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The Symbol for pH


William B. Jensen
Department of Chemistry, University of Cincinnati
Cincinnati, OH 45221-0172

Question

What is the origin of the symbol pH?

Bruce Ault
Department of Chemistry
University of Cincinnati
Cincinnati, OH 45221

Answer

The pH concept was introduced by the Danish bio-


chemist, Sren Peter Lauritz Srensen (figure 1), in
1909 (1). Srensen was investigating the use of a nor-
mal hydrogen electrode, H+/Pt/H2 to measure the acid-
ity of solutions. If the pressure of the H2 is fixed at 1
atmosphere, the potential of this electrode is given by
the equation:

E = 2.3(RT/F)log(1/[H+]) = 0.0577log(1/[H+]) [1]

thus making the potential of the overall cell propor-


tional to -log[H+]. Consequently Srensen found that it
was convenient to use this term as an indirect measure
of acidity in his work, the more so since most of the H+ Figure 1. Sren Peter Lauritz Srensen (1868-1939).
concentrations he was working with were much
smaller than 1 and could be written (1, 2):
American reference for Srensens work during the
... in the form of a negative power of 10 ... [and] I will early decades of the 20th century, was certainly con-
employ the name hydrogen ion exponent and the vinced of the importance of the H+ ion in biochemical
symbol pH for the numerical value of the exponent of phenomena, but was a good deal more ambivalent
this power. about the wisdom of using the pH concept to represent
variations in its concentration (2):
In other words, Srensen expressed his hydrogen
ion concentrations in the form 10-p in which p repre- ... both convenience and the nature of the physical
sented the numerical power (English), puissance (French) facts invite us directly or indirectly to operate with
or potenz (German) of the exponent. Variations on some logarithmic function of [H+]. It is unfortunate
Srensens symbol soon appeared, including pH+, Ph that a mode of expression so well adapted to the treat-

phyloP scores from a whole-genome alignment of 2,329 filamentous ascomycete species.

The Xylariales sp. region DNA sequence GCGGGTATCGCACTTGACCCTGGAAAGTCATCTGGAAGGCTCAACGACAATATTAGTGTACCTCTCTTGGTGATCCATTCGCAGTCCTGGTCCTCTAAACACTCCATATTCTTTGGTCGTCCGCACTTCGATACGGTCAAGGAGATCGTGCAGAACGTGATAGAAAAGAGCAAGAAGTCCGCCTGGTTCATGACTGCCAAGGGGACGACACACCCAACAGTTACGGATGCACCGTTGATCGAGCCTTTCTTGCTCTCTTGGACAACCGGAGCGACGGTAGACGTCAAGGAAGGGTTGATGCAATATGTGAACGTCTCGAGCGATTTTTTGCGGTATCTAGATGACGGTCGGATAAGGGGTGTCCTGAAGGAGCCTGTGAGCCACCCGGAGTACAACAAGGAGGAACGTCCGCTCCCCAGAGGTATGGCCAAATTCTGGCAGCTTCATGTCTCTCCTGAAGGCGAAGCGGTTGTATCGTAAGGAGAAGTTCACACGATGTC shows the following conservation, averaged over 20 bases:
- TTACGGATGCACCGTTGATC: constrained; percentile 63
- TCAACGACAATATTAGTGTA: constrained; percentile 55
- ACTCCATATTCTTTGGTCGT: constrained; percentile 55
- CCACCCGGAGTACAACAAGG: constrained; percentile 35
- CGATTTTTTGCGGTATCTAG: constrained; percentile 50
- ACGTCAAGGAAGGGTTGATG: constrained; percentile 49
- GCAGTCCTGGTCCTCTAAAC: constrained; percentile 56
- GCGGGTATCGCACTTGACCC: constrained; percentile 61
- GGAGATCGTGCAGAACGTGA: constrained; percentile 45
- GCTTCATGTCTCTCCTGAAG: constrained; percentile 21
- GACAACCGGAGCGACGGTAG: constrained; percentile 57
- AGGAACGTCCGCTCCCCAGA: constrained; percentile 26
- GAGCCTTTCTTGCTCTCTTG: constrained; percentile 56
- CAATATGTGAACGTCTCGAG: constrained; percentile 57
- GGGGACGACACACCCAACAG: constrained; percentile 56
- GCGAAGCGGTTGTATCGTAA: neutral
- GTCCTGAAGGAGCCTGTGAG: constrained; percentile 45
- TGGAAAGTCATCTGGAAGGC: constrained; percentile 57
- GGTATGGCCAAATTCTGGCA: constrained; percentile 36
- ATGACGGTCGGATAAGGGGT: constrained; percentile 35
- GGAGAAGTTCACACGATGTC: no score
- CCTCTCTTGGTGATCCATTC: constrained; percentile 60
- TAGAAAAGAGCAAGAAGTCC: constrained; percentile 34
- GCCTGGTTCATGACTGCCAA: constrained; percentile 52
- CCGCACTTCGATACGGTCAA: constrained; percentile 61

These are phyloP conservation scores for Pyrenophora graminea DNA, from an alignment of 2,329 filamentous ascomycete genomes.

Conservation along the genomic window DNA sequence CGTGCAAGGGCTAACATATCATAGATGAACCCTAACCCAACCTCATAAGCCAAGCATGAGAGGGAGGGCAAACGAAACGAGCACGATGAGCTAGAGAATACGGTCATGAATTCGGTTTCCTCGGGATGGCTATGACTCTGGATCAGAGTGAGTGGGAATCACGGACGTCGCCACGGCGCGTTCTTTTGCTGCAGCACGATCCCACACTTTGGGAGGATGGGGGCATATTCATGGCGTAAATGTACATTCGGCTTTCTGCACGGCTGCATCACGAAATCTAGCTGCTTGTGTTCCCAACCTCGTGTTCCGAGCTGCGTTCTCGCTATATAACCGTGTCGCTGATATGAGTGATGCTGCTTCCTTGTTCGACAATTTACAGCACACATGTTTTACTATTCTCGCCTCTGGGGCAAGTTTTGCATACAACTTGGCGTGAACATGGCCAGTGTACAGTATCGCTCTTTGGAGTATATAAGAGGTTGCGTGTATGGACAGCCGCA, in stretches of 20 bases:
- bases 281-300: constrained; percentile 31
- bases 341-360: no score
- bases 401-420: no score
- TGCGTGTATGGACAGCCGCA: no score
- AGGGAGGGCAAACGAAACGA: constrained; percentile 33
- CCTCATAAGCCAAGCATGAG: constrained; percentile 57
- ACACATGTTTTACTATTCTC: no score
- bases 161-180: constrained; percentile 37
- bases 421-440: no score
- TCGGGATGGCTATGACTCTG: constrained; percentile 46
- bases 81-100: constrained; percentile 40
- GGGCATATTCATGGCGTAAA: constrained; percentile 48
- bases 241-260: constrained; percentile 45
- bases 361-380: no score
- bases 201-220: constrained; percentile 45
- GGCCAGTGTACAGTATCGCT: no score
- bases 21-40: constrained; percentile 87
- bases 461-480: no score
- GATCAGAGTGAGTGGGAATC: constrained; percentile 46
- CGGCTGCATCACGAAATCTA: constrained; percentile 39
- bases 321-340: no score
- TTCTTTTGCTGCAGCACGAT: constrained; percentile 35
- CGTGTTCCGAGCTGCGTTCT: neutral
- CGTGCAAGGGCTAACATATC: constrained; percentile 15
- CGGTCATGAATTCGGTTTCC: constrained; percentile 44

and pH, with the latter eventually gaining dominance, ment of various relations should conflict with a mental
largely through its official adoption by the Journal of habit. [H+] represents the hydrogen ion concentration,
Biological Chemistry in the decade 1910-1919 (3). the quantity usually thought of in conversation when
Not everyone was pleased with Srensens pro- we speak of increases or decreases in acidity. pH var-
posal. W. Mansfield Clark, whose monograph, The ies inversely as [H+]. This is confusing.
Determination of Hydrogen Ions, was the major

J. Chem. Educ., 2004, 81, 21 1


WILLIAM B. JENSEN

Nevertheless, Clark felt that he had to bow to the Jensen, Oesper Collections in the History of Chemis-
trends in the chemical literature, which showed a rapid try, Department of Chemistry, University of Cincinnati,
increase in the use of the concept between 1910 and Cincinnati, OH 45221-0172 or e-mail them to
the appearance of the third the edition of his book in jensenwb@ucmail.uc.edu
1928. But even in his acquiescence he could not resist
making the somewhat sarcastic observation that (2): 2009 Update

Like the Greeks who personified the virtues, we, having Since publishing this column I have been made aware
embodied the acidic and basic properties, have lifted to of a debunking literature which rather vociferously
our Olympus the hydrogen and hydroxyl ions ... claims that Srensens choice of the letter p in pH was
totally arbitrary. One of the bizarre arguments used to
Literature Cited support this contention is that Srensen wrote in Ger-
man and French so p could not have stood for power.
1. S. Srensen, Enzymstudien II: Uber die Messung But of course the corresponding German and French
und die Bedeutung der Wasserstoffionenkonzentration bei works potenz and puissance, which Sorensen did use,
enzymatischen Prozessen, Biochem. Zeit, 1909, 21, 131- also begin with p and this debunking claim is hard to
200. See especially p. 134. reconcile with various explicit statements in Srensens
2. W. M. Clark, The Determination of Hydrogen Ions, original papers, such as the following on page 134 of
3rd ed., Williams and Wilkins: Baltimore, MD, 1928, pp. x, reference 1 above:
36, 38. In this source Clark gives a slightly different variation
of the above quote,based on a French version of the paper The magnitude of the hydrogen ion concentration will
published by Srensens Carlsberg laboratory. accordingly be represented by means of the normality
3. W. M. Clark, The Determination of Hydrogen Ions, factor with regard to the hydrogen ion, and this factor
Williams and Wilkins: Baltimore, MD, 1920, footnote, p. 26. will be written in the form of a negative potenz (power)
of 10. Since I refer to the above in a later section (see
Do you have a question about the historical origins of page 159), here I will mention only that I employ the
a symbol, name, concept or experimental procedure name hydrogen ion exponent and the symbol pH for
used in your teaching? Address them to Dr. William B. the numerical value of this potenz (power).

2 J. Chem. Educ., 2004, 81, 21